Shidlo’s novel is definitely in the main part a no nonsense police drama, however, it also contains some imagery, which gives the book greater depth.  As we have seen music, choirs and opera are a part of the characterization.  Music also takes on a symbolic nature as a metaphor for life.  Music brings Helen great pleasure and relaxation and she uses it as an escape from the pressures of her work.  At the end of Chapter 6 we see Helen tuning her car radio to a jazz program while returning to the office after a difficult interview with Mira Morenica.  In Chapter 13 Helen unwinds from a tiring day with music.  Music communicates feeling and most composers would say that they hope to capture some quality of life.  Music can be joyous, help us to express sadness and even be dramatic and tense.  Nature also repeatedly is depicted as beautiful and relaxing.  It is contrasted with humanity and civilization.  In Chapter 3 Helen takes in the quiet beauty of the Morenica-Hall’s garden, but later in the chapter she drives passed the wrecked hulks of vehicles left over from the War of Independence.  Nature certainly is restoring to us but there is one or two hints of danger.  In Chapter 10 Shira, Danielle and Mira’s friend, comments on a “cute cat” she sees out of the police station window.  Helen responds, “It’s not easy to be a street cat.”  On a different tack police work is frequently compared to a psychologist’s job.  Helen must of course help the victim’s family cope with grief, but also detection itself requires a knowledge of human nature, reading facial expressions, searching below the surface for hidden facts, and a Freudian ‘free association’ of one thing with another.  In Chapter 11 Helen jokes with Dr. Sol, Danielle’s psychoanalyst and friend, about the similarity of their professions.  Helen comments, “In fact would you care to join the Psychological Service of the Police Force?”  Life is full of problems and in a way we are all in need of ‘the psychiatrist’s couch.’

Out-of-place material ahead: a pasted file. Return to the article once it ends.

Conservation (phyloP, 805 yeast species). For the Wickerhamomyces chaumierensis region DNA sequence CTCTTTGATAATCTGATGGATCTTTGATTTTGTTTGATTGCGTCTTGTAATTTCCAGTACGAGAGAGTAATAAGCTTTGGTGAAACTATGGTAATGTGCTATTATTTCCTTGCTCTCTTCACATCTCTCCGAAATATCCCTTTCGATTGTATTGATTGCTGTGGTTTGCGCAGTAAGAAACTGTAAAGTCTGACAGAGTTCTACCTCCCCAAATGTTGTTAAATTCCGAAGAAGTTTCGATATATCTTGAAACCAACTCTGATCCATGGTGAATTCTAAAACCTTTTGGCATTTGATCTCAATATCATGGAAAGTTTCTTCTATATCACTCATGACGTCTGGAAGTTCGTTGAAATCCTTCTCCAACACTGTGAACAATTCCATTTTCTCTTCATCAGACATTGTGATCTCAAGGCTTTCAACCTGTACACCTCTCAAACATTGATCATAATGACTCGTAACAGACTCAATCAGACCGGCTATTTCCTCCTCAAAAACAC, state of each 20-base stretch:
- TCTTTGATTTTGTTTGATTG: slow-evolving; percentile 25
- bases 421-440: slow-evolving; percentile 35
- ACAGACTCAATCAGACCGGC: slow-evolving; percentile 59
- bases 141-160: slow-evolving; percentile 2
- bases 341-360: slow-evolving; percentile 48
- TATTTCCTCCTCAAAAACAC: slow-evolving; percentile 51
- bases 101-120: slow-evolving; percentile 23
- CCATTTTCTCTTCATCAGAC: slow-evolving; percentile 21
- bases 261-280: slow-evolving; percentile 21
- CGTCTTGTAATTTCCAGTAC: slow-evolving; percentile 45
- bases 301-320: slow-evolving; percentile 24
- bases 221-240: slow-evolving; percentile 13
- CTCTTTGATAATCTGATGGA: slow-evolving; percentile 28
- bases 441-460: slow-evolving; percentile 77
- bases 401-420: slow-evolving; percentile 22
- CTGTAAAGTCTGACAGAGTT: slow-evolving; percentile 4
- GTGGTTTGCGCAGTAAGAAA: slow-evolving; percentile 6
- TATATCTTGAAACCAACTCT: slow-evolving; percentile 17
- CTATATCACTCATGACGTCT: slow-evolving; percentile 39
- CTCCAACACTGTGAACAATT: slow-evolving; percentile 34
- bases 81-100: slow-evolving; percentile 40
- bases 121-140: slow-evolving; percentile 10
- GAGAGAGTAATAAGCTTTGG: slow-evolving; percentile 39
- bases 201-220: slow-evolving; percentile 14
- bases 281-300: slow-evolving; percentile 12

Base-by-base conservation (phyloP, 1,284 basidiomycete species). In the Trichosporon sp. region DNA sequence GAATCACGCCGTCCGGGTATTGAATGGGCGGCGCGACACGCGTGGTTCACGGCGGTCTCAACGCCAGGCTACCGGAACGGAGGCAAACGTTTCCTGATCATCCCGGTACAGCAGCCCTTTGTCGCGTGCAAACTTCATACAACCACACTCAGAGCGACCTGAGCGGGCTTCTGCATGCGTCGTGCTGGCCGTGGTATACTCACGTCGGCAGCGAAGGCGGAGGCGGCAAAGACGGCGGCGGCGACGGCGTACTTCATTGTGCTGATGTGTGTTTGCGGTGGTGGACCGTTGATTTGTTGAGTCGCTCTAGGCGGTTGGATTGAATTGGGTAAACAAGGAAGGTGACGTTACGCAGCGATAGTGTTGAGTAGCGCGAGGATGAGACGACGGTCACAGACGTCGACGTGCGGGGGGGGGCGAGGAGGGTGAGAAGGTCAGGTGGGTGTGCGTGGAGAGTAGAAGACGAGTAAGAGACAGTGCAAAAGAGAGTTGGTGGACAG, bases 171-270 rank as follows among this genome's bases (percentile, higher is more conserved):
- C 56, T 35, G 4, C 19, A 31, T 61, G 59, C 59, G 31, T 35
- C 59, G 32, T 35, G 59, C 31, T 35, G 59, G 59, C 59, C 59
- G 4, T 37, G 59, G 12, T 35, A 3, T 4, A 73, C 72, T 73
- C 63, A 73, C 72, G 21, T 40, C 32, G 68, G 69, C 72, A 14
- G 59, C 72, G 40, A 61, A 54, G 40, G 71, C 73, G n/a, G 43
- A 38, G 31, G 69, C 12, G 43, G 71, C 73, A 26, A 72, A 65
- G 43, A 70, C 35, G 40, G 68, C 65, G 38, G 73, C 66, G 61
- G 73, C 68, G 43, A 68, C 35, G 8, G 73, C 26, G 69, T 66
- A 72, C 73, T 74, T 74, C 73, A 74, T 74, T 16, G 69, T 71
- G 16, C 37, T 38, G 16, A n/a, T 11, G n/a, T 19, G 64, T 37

Ruth Shidlo is a qualified psychologist and it is no surprise that this book is an accurate picture of life in that respect.  Shidlo recognizes that people are of diverse motivations, that they have secrets, that while not suffering from a diagnosed illness they can have “rescue fantasies” (Ch. 7).  Dreams as revelations of personal reactions, turmoil and thought feature fairly prominently.  (Ch. 7 & Ch. 41)  Dr. Ann Faraday’s Dream Power (1972) is a good source illustrating this approach to self-development.  Suicide is depicted, not as a real desire for death but as a cry for help and an attempt at communication.( Ch. 55)   (Robert E. Larson, ed.  Preparing To Listen: Contact Teleministries, c1978, p. 99)  Shidlo is of course also correct on the psychology of a killer.  (Martha Stout. The Sociopath Next Door: Broadway Books, 2005)